We, who have just emerged, shattered indeed and reeling, from another and yet more awful combat for freedom, can the better extend our sympathy to those forefathers of ours situated in like case, and can imagine with what beating hearts they must have listened to so magnificent a call to arms as this; commingling prayer, exhortation, and benediction.
Napoleon, after all, waged his wars with us according to the laws of nations, the rules of civilised peoples, and the dictates of decent humanity. But never since Christianity has been established has one man committed so dread and awful an accumulation of public iniquities as stand for ever against the base and cowardly name of William Hohenzollern, Emperor in Germany. He spat upon the ancient chivalries of battle; he prostituted the decent amenities of diplomacy; he polluted with infamy and murder the splendid comradeship of the sea. When the captain of one of his submarines placed upon his deck the captured crew of an unarmed merchant vessel which he had sunk, destroyed their boats, took from them their life-belts, carried them miles away from any floating wreckage, and then projected them into the sea to drown, this unspeakable monarch approved the awful deed and decorated the ruffian for his infamous cruelty.
When gallant Fryatt, fulfilling every duty a captain owes to his unarmed crew and helpless passengers, turned the bows of his peaceful packet-boat upon the submarine which was being used to murder them all in cold blood, he fell into this Kaiser's hands, and the coward wreaked his vengeance upon nobility that was beyond his comprehension and valour that rendered him insignificant. Of these horrible acts the proofs stand unchallenged, and for such deeds as these the world has cast him out: thrown him down from one of the greatest thrones in history; and left him in the place to which, white with terror, he ignominiously fled, stripped of all his power and splendour, his crowns, his crosses, and his diadems.
It was his custom in the plenitude of his power to declare himself answerable for his actions only to God and himself. Then let the judgment of God be upon him. When we recall the awful and unnumbered horrors with which he covered Europe, I doubt whether all history can furnish a parallel to him.
By his authority helpless Belgium was invaded, treaties treacherously broken, and her people slaughtered.
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By his authority her priests were murdered in cold blood and her nuns violated by his vile soldiery. By his authority poison gases were first projected with low cunning upon brave and honourable adversaries. By his authority hospital ships at sea were sent to the bottom. But time and the might of free nations have, after fearful sufferings, dissipated his invincible armies, and they have shrivelled before the wrath of mankind. The whole world rose up in its offended majesty and tore from him that shining armour of which it was his custom to boast; and, with the brand of Cain upon him, he now lies obscurely in Holland, bereft of all the trappings of his sinister power.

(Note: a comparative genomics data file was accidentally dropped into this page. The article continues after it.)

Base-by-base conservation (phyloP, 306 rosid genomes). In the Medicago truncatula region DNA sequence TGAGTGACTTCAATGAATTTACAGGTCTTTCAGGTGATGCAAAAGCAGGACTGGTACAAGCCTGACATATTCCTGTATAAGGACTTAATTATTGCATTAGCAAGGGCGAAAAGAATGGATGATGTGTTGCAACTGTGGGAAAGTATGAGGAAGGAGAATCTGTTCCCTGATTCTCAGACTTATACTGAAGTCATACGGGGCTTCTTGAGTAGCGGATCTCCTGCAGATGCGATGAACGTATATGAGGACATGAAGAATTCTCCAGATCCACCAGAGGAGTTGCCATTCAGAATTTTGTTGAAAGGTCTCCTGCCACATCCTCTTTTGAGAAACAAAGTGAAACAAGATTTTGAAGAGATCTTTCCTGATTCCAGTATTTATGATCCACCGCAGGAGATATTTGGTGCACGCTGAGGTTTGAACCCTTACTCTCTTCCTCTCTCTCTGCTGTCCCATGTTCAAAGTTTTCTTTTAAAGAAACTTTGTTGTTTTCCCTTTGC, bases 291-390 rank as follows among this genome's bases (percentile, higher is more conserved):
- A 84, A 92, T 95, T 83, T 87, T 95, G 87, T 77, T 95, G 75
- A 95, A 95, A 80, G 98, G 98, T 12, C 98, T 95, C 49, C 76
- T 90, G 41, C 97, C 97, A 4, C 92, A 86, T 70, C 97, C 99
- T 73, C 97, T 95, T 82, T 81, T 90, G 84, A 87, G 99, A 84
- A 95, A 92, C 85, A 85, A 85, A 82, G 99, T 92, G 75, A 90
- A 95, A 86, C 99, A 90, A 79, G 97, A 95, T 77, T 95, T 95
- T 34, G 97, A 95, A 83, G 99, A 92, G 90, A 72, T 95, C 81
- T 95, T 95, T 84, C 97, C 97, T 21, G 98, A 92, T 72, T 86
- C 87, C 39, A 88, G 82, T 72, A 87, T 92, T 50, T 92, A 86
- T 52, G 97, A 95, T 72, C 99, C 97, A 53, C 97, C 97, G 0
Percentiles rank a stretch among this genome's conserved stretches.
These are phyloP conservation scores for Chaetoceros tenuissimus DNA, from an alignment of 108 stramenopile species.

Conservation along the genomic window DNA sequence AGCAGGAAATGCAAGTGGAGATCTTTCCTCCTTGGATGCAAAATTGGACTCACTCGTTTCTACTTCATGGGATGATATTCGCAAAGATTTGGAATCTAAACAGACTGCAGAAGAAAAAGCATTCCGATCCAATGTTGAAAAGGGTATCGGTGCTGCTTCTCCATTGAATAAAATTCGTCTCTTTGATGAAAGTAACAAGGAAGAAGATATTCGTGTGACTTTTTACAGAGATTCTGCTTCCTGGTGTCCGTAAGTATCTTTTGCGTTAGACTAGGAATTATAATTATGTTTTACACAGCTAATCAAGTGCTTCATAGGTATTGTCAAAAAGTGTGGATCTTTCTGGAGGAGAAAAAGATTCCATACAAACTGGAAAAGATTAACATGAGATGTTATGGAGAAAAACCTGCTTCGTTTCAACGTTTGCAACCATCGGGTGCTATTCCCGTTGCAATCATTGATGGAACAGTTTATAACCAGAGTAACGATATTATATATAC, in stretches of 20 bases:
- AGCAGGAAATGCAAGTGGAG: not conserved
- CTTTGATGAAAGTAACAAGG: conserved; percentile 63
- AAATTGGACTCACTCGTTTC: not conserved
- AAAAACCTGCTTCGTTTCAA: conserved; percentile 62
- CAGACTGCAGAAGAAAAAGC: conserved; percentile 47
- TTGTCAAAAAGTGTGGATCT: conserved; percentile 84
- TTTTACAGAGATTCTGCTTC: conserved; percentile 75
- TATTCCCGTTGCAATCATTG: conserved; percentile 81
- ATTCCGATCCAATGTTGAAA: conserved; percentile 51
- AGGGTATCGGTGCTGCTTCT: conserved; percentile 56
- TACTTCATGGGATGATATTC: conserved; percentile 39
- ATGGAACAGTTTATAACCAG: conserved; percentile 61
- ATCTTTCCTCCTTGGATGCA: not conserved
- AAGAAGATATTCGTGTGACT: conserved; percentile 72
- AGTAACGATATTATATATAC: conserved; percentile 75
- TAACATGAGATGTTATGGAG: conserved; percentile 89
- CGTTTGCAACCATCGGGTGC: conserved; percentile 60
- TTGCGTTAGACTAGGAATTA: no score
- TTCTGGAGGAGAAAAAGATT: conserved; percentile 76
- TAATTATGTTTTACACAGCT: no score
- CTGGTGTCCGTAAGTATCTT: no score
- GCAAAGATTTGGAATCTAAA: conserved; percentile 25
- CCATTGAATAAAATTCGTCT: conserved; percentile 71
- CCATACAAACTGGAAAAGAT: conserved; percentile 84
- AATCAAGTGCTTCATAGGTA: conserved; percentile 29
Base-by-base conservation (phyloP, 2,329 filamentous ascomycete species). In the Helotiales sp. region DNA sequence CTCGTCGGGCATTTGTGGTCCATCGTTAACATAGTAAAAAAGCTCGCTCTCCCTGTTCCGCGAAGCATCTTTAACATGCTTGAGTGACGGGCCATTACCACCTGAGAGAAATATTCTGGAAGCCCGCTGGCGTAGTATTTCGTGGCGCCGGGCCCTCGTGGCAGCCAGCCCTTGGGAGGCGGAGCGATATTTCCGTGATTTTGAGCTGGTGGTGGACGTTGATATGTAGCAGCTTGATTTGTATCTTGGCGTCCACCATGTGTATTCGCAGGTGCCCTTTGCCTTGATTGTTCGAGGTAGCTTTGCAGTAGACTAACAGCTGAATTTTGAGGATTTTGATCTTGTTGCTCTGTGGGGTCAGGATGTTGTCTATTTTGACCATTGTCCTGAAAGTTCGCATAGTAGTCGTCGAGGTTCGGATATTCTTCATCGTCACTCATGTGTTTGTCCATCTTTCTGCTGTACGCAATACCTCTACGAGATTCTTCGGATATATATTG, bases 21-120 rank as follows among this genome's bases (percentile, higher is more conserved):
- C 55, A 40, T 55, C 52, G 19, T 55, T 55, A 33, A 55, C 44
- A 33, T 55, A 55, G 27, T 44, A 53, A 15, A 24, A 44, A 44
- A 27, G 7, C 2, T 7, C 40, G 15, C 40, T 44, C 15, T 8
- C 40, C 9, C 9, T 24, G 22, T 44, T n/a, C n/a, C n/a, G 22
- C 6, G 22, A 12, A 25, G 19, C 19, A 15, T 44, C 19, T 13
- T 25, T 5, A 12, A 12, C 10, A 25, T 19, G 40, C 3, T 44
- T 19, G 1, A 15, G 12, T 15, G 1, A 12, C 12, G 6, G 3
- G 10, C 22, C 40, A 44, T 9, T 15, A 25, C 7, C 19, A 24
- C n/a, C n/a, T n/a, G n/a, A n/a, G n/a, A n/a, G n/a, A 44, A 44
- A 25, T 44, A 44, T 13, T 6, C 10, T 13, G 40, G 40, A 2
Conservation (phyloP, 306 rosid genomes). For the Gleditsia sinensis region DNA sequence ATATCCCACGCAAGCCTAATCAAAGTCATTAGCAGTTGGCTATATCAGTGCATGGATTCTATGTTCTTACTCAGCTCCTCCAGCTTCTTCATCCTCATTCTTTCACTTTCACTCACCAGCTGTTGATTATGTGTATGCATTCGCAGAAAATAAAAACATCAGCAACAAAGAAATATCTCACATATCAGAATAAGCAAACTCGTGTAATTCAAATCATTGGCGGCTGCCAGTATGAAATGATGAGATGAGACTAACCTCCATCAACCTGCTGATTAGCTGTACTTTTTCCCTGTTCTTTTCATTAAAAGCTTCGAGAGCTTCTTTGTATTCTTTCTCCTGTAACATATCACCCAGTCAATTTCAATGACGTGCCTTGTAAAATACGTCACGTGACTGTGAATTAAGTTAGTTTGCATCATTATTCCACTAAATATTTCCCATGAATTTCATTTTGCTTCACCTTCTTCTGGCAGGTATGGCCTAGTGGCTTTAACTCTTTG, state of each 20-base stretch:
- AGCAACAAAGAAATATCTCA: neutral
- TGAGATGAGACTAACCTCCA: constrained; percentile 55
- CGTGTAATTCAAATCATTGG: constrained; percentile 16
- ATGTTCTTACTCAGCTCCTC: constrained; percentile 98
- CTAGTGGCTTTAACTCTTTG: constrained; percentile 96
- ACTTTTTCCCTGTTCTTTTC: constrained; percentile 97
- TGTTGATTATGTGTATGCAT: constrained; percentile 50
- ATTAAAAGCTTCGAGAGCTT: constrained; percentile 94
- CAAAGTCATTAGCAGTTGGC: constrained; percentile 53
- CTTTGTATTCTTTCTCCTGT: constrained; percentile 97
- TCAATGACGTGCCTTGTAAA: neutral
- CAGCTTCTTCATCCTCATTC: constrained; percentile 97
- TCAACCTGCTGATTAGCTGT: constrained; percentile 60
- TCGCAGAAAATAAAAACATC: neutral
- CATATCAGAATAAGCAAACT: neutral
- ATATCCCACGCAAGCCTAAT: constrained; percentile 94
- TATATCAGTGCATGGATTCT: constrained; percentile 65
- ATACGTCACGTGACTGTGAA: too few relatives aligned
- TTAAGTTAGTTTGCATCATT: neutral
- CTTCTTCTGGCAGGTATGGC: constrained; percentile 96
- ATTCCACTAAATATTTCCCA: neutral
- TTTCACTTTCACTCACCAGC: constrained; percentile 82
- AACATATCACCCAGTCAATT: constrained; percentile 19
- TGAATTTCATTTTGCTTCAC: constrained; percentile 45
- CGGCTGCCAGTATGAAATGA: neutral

There were times in the past when justice would have avenged such awful crimes as lie at this man's door with the torture of his living body and the desecration of his lifeless remains, but his conquerors disdained to debase themselves by imitating his own abominations; and they left him to afford a spectacle to posterity as the supreme example of human ignominy! When you are old, Antony, and this greatest of all wars has become part of England's history, you will be proud and happy to remember that your own father, at the first call for volunteers, laid down the pencil and scale of his peaceful profession, went out to fight for his country in the trenches in France, was wounded almost to death, and was saved only by the skill and devotion of one of the greatest surgeons of the day.
May such a call never come to our beloved country again! But if it does, Antony, I know where you will be found without need of exhortations from me. Grattan, of whom I have already written, had in the first Lord Plunket a successor and a compatriot very little his inferior in the gift of oratory.
He was born in , and was therefore some fourteen years younger than Grattan, whom he survived by thirty-four years. Like Grattan, he displayed a burning patriotism and, like him, fiercely opposed the Act of Union. Few orators have displayed greater powers of clear reason and convincing logic than Plunket.
General James G. Blunt : Tarnished Glory by Robert Collins (2005, Hardcover)